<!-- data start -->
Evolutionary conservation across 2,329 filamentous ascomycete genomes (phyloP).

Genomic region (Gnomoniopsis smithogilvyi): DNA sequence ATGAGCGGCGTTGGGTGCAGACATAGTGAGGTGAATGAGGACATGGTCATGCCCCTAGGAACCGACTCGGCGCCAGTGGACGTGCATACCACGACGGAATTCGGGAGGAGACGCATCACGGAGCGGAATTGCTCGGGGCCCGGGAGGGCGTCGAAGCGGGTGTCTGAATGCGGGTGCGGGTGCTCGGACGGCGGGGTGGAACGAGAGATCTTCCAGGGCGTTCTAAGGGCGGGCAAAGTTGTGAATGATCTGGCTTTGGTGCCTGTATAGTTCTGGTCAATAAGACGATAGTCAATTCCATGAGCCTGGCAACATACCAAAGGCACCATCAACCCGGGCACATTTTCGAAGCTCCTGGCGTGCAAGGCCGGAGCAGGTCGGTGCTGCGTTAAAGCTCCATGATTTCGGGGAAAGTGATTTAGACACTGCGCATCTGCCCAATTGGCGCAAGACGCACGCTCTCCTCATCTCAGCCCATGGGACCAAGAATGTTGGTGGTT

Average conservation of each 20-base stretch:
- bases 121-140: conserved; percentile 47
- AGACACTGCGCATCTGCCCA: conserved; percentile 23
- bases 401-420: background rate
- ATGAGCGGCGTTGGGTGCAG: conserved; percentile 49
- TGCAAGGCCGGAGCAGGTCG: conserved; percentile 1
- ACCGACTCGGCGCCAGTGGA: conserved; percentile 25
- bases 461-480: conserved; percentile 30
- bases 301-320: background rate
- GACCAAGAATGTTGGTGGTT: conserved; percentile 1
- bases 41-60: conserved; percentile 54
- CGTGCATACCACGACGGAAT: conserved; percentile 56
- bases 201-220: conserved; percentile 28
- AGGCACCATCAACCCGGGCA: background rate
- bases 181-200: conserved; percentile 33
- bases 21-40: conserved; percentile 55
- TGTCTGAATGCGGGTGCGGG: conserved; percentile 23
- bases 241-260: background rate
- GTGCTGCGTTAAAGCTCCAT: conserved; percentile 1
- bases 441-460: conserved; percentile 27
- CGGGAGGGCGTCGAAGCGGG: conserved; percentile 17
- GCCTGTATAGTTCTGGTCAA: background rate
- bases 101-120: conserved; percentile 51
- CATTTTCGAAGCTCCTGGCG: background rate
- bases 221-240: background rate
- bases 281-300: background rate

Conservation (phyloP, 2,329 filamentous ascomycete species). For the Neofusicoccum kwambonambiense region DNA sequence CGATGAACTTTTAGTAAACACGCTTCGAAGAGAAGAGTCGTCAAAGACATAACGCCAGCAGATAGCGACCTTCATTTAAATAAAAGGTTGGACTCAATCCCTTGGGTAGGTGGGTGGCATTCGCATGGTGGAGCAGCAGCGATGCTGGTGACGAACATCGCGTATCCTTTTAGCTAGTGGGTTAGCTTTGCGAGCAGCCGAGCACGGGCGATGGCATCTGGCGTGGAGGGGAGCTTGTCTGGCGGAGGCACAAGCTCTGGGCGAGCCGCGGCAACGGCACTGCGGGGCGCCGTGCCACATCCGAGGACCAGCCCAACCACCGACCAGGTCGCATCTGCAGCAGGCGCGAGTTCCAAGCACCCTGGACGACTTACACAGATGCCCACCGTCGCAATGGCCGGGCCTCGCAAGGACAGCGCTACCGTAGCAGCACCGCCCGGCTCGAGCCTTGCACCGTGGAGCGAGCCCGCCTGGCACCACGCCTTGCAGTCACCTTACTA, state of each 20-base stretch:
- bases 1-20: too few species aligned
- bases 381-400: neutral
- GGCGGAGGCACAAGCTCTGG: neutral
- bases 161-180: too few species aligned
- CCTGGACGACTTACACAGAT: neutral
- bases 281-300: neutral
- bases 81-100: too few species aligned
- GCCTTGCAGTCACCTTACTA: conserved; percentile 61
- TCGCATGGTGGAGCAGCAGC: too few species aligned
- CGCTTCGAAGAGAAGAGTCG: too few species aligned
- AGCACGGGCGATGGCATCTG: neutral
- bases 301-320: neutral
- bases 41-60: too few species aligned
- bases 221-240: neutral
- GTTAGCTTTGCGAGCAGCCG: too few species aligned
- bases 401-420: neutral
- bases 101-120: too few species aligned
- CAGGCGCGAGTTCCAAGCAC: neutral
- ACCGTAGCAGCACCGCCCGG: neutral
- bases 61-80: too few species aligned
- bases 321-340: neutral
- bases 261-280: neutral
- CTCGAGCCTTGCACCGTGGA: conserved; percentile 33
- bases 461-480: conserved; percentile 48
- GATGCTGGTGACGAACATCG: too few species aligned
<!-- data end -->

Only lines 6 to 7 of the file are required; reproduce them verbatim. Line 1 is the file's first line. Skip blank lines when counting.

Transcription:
- bases 401-420: background rate
- ATGAGCGGCGTTGGGTGCAG: conserved; percentile 49